Apostolos Andreas Monastery is located just south of Cape Apostolos Andreas, in the Karpass Peninsula, which is the north-easternmost point of Cyprus. St. Andrew, after whom the monastery is named, was Christ’s first follower and His devoted companion.
Like the other apostles, who were gifted with an ability to speak and understand different languages, St. Andrew set out to preach on the tenth day following Christ’s Resurrection. His first stop was the coast of the Black Sea, then he visited Chersonesus, then traveled along the river Dnepr and visited what today is known as Kyiv, where he erected a cross on one of its hills and predicted that this would be a city of many churches. Then the apostle visited what today is known as Novgorod and Rome, then went to Thracia and then founded the Christian Church in the Byzantia settlement (future Constantinople). Wherever he was and who ever he dealt with, Andrew continued to preach and spread the Word of God.
During his second missionary trip at the beginning of the 1st century the Apostle Andrew ended up in Cyprus. He was passing the island on his way to Ephesus, when the ship ran out of drinking water and together with his crew he had to come ashore looking to replenish his resources. After setting foot on the island, Andrew hit the rocks, at which point a spring gushed forth. The water streaming from the rocks turned out to have healing powers after it was used to restore sight to the blind son of the captain.
Years later the old captain still remembered the miracle that happened to his son and decided to return to the island and build a church next to the holy spring in the name of the Apostle Andrew. The church has not survived, but there is archival evidence that proves that in 1103 the cape bore the apostle’s name. In addition to that, it is believed that the Monastery of the Apostle Andrew is where the self-proclaimed Cypriot Emperor Isaac Komnin was hiding from Richard the Lionheart.
During the rule of the House of Luisignan (15th century) an unknown French nobleman had financed the construction of a new gothic church on top of the ancient church. This church has survived and looks like a single-nave chapel with intersecting vaults.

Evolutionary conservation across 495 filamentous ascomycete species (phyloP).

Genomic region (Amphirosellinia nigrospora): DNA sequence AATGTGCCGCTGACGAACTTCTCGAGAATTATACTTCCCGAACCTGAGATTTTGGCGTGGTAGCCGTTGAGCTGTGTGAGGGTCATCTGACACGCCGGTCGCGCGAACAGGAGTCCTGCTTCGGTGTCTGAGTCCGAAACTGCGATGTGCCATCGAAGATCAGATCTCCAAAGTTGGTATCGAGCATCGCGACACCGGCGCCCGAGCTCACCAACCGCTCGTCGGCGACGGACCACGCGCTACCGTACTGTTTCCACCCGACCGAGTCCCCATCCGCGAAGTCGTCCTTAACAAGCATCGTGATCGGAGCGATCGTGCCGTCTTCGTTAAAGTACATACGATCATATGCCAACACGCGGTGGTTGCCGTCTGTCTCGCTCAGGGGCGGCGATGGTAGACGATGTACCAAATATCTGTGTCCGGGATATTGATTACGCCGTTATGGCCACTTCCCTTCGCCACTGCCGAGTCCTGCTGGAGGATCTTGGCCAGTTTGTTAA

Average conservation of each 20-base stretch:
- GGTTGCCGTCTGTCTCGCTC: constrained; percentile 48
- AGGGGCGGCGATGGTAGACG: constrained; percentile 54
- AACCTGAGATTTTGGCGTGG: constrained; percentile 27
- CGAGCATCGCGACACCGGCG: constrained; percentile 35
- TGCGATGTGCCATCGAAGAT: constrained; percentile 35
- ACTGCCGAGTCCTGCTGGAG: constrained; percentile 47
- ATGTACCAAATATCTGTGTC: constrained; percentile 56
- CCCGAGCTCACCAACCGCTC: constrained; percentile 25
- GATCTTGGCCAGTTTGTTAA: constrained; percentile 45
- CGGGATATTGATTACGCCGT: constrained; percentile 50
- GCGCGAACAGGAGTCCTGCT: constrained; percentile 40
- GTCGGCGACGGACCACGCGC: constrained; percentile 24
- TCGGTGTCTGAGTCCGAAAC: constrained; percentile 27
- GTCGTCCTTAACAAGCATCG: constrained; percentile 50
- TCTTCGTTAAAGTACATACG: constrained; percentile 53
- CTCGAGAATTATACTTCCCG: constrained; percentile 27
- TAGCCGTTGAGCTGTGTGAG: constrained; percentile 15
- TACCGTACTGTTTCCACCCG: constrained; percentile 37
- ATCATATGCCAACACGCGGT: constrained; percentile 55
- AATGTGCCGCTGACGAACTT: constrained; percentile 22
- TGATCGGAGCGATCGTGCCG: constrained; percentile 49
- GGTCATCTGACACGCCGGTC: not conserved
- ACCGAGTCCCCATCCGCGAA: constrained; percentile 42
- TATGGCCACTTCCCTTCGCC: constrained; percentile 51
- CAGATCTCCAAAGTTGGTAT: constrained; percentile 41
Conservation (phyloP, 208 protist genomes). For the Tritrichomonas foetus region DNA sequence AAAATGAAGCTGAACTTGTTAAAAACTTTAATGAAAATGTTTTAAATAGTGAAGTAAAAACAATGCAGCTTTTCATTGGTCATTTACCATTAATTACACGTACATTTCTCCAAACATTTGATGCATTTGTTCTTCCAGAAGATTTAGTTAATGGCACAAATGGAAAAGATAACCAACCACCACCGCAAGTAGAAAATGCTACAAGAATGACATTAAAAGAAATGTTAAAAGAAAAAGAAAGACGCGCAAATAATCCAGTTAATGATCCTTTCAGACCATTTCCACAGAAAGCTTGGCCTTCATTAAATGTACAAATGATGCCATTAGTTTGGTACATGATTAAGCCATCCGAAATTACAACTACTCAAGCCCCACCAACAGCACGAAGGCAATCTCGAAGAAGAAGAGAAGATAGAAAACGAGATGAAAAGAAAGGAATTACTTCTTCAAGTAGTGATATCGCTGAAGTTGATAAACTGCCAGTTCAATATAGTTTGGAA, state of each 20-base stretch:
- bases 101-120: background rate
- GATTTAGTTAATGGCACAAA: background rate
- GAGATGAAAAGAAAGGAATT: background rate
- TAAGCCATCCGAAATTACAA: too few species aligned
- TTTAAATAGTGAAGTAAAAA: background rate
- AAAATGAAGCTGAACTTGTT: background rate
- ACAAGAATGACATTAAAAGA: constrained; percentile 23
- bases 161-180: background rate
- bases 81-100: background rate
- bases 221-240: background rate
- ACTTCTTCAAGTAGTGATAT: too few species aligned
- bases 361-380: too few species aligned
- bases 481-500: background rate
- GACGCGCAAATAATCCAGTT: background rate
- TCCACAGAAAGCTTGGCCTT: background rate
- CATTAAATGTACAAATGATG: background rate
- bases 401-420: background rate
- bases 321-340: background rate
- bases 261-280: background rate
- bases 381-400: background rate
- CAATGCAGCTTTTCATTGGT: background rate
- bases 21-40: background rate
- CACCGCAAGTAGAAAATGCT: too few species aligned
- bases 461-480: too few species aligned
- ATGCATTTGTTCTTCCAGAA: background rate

Abbot John played an important role in the history of the monastery. After mastering religious teachings at the Kykkos Monastery, in 1886 he took it upon himself to run the monastery. Under his guidance, village residents erected a new, spacious church on top of the gothic chapel and sanctified it in the name of St. Andrew. The new church stood out thanks to the semi-spherical dome, which rested on vaulted arches. Monk cells were situated on the second floor under an arcade that spanned the perimeter of the building. Next to the church they set up a fig tree garden. The rectangular bell tower was set up to face the sea.
The church is decorated with a three-tier iconostasis, which features Christian symbols like the birds pecking on grapes, pomegranate fruit, stylized palm branches and many images of animals, birds and plants. The author of the small and large icons is painter Frangulidis. The Veneration tier features full-length images of Virgin Hodegetria, the Savior, John the Baptist and a very rare icon of Holy Sinesiya and Filon, who had converted Cyprus residents to Christianity in the 4th century.
The Royal Doors of the iconostasis include a sliding screen with the face of Jesus wearing a mandyas and holding a crosier with a double-headed eagle. The crosier resembles the miracle-working staff that Moses carried in the Old Testament. In the New Testament this power was manifested in the sermons of Christ and His apostles. The icon of the Apostle Andrew, which once hung on the church walls has not survived.
The bust of Abbott John who has done so much to see the monastery flourish is located in the garden.
At the beginning of the 20th century Apostolos Andreas Monastery was one of the wealthiest and most famous monasteries in Cyprus. Following the events of 1974, when the monastery became part of the occupied land of Northern Cyprus, the influx of pilgrims had noticeably tapered off. However, today people from around the world still come here to seek help and find hope.
One of the myriads of legends surrounding the monastery tells the story of a blind architect who acquired his sight during the monastery’s reconstruction in the 19th century. There is another story of a Greek woman named Maria who lived in the 20th century and who spent years searching for her son who had been abducted by Turks. Finally, the Apostle Andrew himself visited her in her sleep and told her to go to Cyprus. When she reached the coast of Cyprus she saw a dervish, who turned out to be her grown up son.
St. Andrew, whose name the monastery bears, was crucified on an X-shaped cross. He suffered for two days. Today his relics are kept at St. Peter's Basilica in Rome.